Applying Behavioural Economics at the Financial Conduct Authority
78 Pages Posted: 9 Mar 2017
Date Written: April 9, 2013
People often make errors when choosing and using financial products, and can suffer considerable losses as a result. Using behavioural economics we can understand how these errors arise, why they persist, and what we can do to ameliorate them.
Behavioural economics uses insights from psychology to explain why people behave the way they do. People do not always make choices in a rational and calculated way. In fact, most human decision-making uses thought processes that are intuitive and automatic rather than deliberative and controlled.
Academic literature identifies ‘behavioural biases’—specific ways in which normal human thought systematically departs from being fully rational. Biases can cause people to misjudge important facts or to be inconsistent, for example changing their choices for the worse when essentially the same decision is presented in a different way. In other words, our normal human thought processes can lead us to make choices that are predictably mistaken.
Market forces left to themselves will often not work to reduce these mistakes, so regulation may be needed. A good example is payment protection insurance (PPI). Firms were able to earn large profits on PPI products because many buyers fundamentally misunderstood PPI pricing and the limitations in its coverage. High PPI prices allowed sellers to attract more customers by offering mortgages at cheaper rates (which consumers focused on when choosing a provider). As a result, no firm had an incentive to advertise that PPI was a poor product for many people and charge appropriate mortgage and PPI prices. This would have made the firm’s mortgage more expensive and the firm uncompetitive. Intervention was needed to solve this problem.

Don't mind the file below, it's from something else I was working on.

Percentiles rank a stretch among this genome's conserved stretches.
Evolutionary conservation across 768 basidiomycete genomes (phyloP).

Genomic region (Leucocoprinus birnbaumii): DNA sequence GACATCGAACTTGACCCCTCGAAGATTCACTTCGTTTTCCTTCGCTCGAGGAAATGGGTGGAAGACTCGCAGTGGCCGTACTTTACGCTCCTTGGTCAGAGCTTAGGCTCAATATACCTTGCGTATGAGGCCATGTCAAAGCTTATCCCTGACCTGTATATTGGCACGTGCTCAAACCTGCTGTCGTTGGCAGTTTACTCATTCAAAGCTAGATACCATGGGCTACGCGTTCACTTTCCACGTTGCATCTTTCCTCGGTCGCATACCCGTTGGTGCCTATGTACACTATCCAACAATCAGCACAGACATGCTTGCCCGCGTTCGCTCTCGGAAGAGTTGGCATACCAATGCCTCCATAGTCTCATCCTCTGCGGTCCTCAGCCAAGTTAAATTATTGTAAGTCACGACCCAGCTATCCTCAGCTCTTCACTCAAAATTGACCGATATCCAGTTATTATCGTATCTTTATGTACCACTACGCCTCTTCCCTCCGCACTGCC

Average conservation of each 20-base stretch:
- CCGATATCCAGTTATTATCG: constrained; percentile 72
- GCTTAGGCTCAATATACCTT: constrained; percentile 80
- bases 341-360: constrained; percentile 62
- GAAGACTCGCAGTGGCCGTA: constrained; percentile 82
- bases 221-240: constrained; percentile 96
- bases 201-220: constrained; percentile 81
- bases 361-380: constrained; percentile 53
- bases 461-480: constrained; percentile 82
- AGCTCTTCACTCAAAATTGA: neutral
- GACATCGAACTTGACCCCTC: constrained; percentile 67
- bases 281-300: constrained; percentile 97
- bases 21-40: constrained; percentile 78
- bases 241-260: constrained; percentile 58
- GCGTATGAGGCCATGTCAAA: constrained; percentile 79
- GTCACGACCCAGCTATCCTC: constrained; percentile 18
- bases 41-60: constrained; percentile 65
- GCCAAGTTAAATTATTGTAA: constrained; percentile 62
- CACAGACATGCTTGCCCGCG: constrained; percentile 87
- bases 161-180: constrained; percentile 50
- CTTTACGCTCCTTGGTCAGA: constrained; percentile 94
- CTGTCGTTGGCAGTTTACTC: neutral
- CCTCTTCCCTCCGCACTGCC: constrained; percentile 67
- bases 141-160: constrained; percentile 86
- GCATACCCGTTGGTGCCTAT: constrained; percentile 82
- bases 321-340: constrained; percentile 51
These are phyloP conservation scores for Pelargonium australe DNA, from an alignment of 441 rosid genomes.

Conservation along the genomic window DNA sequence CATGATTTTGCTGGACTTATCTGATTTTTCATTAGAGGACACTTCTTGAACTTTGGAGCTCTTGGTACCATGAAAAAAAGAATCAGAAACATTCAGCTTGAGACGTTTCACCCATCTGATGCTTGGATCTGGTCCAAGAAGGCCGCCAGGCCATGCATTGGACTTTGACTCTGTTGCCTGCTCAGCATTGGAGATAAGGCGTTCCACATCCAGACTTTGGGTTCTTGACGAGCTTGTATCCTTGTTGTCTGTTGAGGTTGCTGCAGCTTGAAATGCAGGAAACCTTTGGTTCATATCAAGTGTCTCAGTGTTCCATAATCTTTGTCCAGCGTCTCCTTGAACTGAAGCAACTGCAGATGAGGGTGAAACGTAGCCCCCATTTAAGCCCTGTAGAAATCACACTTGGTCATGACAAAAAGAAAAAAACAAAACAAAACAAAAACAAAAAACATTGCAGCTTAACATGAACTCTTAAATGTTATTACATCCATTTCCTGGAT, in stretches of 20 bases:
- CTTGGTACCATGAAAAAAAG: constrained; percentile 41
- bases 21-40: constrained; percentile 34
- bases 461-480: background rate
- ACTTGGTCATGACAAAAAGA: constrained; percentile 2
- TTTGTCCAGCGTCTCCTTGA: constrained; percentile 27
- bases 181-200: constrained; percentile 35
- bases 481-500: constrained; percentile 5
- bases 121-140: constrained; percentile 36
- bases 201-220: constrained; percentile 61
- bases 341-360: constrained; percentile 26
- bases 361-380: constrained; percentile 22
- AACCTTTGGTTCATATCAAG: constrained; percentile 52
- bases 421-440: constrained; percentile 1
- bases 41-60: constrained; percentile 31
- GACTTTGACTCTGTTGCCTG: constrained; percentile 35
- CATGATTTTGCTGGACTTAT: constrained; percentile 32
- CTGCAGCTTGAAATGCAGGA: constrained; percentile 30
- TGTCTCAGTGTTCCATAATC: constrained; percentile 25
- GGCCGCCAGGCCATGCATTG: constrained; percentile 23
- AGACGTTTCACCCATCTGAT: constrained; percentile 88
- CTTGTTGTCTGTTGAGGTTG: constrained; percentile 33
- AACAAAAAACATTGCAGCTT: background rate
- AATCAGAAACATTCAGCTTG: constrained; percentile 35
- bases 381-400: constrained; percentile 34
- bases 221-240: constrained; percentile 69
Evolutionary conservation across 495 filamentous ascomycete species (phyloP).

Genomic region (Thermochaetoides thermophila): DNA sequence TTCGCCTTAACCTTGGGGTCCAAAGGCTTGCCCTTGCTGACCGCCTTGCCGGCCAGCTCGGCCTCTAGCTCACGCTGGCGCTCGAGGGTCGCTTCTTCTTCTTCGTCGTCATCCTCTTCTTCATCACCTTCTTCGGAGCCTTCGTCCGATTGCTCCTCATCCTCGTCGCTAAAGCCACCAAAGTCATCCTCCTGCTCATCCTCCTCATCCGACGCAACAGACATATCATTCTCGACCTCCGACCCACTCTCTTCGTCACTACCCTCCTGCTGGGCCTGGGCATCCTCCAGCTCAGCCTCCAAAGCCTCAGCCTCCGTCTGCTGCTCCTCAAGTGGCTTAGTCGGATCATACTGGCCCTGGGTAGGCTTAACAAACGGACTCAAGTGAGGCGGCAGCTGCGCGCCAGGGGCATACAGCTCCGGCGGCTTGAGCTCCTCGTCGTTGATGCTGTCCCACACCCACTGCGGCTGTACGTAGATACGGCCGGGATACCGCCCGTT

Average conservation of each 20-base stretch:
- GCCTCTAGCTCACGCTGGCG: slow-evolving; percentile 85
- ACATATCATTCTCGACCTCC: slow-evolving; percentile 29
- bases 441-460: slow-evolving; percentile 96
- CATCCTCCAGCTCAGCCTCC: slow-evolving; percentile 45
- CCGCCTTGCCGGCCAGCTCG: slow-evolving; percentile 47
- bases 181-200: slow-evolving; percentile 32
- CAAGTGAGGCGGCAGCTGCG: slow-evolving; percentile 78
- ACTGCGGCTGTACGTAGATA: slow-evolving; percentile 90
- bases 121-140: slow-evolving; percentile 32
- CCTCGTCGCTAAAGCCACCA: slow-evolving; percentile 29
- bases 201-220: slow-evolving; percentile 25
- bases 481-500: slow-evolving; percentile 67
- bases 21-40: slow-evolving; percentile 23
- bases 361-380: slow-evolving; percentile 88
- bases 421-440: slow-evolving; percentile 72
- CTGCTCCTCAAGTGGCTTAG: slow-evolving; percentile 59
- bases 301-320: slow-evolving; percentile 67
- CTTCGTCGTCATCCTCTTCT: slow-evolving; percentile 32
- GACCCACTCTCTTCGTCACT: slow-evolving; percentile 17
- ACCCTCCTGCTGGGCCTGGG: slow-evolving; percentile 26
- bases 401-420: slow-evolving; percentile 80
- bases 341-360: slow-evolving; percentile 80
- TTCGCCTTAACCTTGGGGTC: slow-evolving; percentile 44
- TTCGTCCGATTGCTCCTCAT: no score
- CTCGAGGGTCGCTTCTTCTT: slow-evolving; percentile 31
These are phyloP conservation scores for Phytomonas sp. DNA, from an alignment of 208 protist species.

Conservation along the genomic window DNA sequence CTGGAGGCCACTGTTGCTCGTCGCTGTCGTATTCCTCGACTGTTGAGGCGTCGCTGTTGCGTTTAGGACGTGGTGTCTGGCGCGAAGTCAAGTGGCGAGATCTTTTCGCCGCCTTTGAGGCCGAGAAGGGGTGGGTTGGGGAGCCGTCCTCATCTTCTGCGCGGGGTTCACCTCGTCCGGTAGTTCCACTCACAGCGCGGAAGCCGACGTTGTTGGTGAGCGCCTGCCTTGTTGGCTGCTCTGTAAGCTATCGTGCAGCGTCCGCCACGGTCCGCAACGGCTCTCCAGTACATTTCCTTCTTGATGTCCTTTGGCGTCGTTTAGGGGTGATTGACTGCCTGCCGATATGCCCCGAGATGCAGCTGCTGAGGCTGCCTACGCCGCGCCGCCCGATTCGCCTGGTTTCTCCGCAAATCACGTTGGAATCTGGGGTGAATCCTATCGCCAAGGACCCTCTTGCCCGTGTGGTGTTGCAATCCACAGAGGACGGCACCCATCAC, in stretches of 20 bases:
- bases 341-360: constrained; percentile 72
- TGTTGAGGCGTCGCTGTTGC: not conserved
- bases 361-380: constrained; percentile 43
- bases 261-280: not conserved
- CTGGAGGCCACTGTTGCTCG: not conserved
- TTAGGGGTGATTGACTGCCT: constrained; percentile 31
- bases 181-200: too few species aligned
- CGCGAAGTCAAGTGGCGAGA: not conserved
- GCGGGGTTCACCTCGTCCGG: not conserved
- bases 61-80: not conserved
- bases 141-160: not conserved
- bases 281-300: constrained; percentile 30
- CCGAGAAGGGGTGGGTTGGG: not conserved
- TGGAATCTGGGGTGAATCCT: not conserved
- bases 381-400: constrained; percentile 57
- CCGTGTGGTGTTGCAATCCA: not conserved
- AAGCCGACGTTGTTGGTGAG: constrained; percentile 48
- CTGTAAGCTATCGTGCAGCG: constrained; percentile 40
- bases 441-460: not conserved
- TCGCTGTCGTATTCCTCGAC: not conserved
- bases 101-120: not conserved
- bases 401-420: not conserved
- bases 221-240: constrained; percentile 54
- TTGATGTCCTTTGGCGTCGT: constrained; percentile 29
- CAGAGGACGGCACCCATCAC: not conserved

While it is common sense that people make mistakes, behavioural economics takes us beyond intuition and helps us be precise in detecting, understanding, and remedying problems that arise from consumer mistakes. Integrating behavioural economics into the FCA can therefore help it be an effective regulator.
This paper has two parts. In Part I we summarise the main lessons from behavioural economics for retail financial markets:
• how consumers make predictable mistakes when choosing and using financial products; how firms respond to these mistakes, and
• how behavioural biases can lead firms to compete in ways that are not in the interests of consumers.
In Part II we describe how behavioural economics can, and should, be used in the regulation of financial conduct.
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